• This was the strongest point made by my interviewee at Unilever. He said that he wants, whenever possible, to have a direct relationship with the creative team.\n He actually said that he hates the firewall that is sometimes created between clients and creative team by account directors.\n There are a couple of reasons for that.\n Firstly, on some projects, a collaborative environment makes for much better work.\n Secondly, if he is given an idea that is controversial and will be difficult to sell to the business, he wants to trust the people who are delivering it.\n \n
  • Which brings me to my final example of ‘how did they get away with that?’ - another old favourite.\n Funnily enough, this is the same client but a different agency. The agency worked on this, they basically told the client that this wasn’t viewed as food, it was ‘fuel’ - for grabbing before you head to the pub. A kind of necessary evil. If that relationship with the client hadn’t existed then we very likely wouldn’t have got to enjoy this ad.\n \n \n
  • Thanks, and I hope there were a few ideas that will help you get a big positive yes next time.\n
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  • Creative Social Presents NO! 8th May 2012

    1. 1. Creative Social Presents...
    2. 2. @samuelball @beckypower @floheiss @sandoz @PlanBstudio @laurajaybee
    3. 3. Laura Jordan Bambach
    4. 4. POSITIVITY AND RAINBOWS
    5. 5. I MIGHT LIKE YOU BETTERIF WE SLEPT TOGETHER
    6. 6. SCIENCE SAYS
    7. 7. SCIENCE SAYS
    8. 8. SCIENCE SAYS
    9. 9. SCIENCE SAYS
    10. 10. SCIENCE SAYS
    11. 11. SCIENCE SAYS
    12. 12. AM I A PUSSY?
    13. 13. OPTIMISM WITH CONSEQUENCESCPTN RAY LEWIS MONA ELTAHAWY
    14. 14. MAKE IT SO=INTEGRITY
    15. 15. EXISTENTIALISTS CALL IT AUTHENTICITY
    16. 16. TO BEAUTHENTIC DEMANDS ACTION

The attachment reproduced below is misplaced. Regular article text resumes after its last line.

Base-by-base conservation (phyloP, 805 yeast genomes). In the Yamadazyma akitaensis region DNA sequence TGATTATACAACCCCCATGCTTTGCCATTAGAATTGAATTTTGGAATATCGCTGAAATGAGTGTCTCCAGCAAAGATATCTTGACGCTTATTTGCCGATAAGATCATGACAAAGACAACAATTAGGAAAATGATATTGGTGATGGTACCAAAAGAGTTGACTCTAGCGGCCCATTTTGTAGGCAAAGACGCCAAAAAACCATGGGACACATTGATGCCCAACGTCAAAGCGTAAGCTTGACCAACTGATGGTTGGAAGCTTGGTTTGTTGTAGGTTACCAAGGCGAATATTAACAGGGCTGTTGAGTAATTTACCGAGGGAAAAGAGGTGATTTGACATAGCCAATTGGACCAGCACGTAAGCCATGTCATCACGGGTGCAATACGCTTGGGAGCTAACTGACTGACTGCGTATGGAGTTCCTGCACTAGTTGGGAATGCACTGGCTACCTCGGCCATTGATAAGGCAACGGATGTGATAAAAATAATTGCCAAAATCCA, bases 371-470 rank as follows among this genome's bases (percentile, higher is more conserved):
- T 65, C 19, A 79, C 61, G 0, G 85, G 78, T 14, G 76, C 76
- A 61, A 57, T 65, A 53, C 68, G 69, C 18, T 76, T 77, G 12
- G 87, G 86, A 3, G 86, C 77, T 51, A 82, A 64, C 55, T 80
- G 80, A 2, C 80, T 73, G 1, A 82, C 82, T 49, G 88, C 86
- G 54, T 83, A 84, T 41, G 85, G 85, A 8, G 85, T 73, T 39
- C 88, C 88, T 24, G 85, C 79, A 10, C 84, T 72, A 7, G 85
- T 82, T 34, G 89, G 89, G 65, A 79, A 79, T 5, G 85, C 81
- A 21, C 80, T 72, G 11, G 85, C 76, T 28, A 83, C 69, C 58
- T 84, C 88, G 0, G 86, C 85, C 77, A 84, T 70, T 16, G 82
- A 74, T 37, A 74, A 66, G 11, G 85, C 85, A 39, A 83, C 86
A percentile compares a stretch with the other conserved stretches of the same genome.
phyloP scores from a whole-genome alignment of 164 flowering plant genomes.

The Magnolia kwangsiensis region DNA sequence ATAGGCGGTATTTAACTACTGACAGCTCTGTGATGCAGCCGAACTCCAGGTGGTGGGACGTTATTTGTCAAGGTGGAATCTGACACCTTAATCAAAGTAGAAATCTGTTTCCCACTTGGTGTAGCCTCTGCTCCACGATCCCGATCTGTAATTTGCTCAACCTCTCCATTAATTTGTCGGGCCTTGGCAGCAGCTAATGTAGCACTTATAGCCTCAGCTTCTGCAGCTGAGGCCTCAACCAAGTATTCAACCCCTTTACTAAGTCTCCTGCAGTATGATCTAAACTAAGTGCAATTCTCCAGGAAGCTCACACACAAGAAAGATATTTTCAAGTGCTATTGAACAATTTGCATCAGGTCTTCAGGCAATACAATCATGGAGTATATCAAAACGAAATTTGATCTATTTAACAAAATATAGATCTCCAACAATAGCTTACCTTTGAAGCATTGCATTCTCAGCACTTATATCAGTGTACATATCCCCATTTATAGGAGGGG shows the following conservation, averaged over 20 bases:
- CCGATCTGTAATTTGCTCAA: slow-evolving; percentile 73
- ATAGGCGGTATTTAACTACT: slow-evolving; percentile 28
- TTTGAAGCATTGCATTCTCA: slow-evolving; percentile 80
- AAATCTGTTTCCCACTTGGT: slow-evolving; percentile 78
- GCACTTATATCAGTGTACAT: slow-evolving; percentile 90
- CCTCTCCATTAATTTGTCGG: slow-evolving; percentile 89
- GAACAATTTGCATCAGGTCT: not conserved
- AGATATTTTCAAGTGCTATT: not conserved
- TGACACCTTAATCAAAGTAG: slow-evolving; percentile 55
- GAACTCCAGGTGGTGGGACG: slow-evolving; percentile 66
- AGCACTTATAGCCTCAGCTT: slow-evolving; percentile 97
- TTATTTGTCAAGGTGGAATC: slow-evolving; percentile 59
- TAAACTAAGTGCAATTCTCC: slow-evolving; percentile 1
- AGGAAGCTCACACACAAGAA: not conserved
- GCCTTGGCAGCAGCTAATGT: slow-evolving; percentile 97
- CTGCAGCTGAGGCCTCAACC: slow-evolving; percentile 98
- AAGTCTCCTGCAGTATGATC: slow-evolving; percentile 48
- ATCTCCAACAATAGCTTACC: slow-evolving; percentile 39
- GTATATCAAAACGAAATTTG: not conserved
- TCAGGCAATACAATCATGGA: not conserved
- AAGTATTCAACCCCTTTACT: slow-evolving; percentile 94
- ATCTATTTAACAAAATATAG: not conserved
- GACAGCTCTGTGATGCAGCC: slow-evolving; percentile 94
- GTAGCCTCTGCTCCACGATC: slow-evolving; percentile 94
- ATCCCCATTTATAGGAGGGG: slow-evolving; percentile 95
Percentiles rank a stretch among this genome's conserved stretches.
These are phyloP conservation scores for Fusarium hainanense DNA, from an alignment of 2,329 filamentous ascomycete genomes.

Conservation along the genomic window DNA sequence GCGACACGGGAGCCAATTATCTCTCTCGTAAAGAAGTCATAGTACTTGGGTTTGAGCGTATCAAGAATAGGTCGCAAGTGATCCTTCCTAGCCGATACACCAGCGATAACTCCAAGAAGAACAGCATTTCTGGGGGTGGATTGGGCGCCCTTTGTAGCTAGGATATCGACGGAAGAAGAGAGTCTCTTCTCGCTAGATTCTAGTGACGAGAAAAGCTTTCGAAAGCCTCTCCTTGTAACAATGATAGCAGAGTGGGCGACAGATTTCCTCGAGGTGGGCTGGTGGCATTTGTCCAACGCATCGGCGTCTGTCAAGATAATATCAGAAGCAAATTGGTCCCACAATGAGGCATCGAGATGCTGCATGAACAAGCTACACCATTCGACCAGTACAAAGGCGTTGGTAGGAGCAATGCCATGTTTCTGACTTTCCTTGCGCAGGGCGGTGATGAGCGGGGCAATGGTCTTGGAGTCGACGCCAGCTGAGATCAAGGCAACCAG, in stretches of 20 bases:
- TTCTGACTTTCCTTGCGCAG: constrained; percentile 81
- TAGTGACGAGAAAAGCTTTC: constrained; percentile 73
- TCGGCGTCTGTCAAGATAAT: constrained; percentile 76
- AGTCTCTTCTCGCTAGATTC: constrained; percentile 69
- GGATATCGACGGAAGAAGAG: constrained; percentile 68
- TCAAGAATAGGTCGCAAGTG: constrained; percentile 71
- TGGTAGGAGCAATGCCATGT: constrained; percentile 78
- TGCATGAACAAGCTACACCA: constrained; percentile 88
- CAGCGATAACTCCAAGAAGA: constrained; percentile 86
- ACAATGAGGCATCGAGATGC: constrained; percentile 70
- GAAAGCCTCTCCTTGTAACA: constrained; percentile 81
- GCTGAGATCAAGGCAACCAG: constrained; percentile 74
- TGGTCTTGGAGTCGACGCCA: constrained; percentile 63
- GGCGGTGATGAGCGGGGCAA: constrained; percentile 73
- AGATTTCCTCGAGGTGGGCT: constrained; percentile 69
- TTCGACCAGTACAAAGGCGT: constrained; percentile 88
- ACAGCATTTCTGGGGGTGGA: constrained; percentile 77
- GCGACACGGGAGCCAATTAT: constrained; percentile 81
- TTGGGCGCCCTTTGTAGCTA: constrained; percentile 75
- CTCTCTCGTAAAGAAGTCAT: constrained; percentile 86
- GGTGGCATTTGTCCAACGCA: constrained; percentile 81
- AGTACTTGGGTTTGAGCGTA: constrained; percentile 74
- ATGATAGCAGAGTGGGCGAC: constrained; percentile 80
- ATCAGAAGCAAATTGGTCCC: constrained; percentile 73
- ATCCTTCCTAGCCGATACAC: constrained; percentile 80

17. 17. TO BEAUTHENTIC DEMANDS ACTION
    18. 18. THE MYTH OF SISYPHUS - CAMUS
    19. 19. THE MYTH OF SISYPHUS - CAMUS
    20. 20. AND THAT’S POWERFULLY POSITIVE
    21. 21. PROPER “MAKE IT SO” ATTITUDE
    22. 22. BAD FAITH
    23. 23. Steve Price
    24. 24. made with love and support @planbstudio
    25. 25. PEBBLES OF WISDOM By Steve Price (yes, I’m aware that’s a pearl necklace Sandoz)
    26. 26. Floating, but aligned, quirky, crowdpleasing image tenuously link optional AMBIGUOUS TITLE (centred) Optional funny caption HOW PEBBLES OF WISDOM LOOKS
    27. 27. BREATHE (properly)
    28. 28. SAY NO (constructively)
    29. 29. I’M A FRAUD (me, not him. he’s just a cunt)
    30. 30. SHARE IDEAS(he says, ironically ‘borrowing’ this image from the 99percent.com site)
    31. 31. NETWORK (see slide 7)N.B. no out of work Male Toilet symbols were harmed during the rendering of this image (‘borrowed’ from google)
    32. 32. IGNORE WHAT THEY SAY “The only effective way to understand what people truly mean is to ignore what they say...” This is why polls and surveys are often misleading (like briefs) because they simply reflect what people say, rather than what they mean.” Clothaire Rapaille
    33. 33. BEWARE OF BUSY (see slide 5)
    34. 34. DEFINITE NO (not real bunny ears)
    35. 35. MAKE TIME
    36. 36. BETTER TIME? (you can even buy a t-shirt)
    37. 37. FUCK DESKS (and ‘brainstorms’) (not literally)
    38. 38. REMOVE THE EGO “Give up all bad qualities in you, banish the ego and develop the spirit of surrender. You will then experience Bliss.” Sri Sathya Sai Baba (Indian Spiritual leader, b.1926)
    39. 39. EMPLOY MORE WOMEN (one good reason: see previous slide)
    40. 40. LOVE(love what you do - we’re lucky)
    41. 41. LOVE & SUPPORT (two most important things as a group you can offer)
    42. 42. YOU CAN’T HAVE ALL THREE (great work, great people, flexibility)
    43. 43. Becky Power
    44. 44. Who the hell signed that off?
    45. 45. What is the mostFRUSTRATING &DISAPPOINTINGthing we deal with?
    46. 46. NO!
    47. 47. NO
    48. 48. YES NO vs
    49. 49. A good idea is not enough.
    50. 50. The client isnot an idiot.
    51. 51. The client is (probably)not an idiot.
    52. 52. They viewtheir brand differently to you.
    53. 53. Build a relationshipand establish trust
    54. 54. YES
    55. 55. Flo Heiss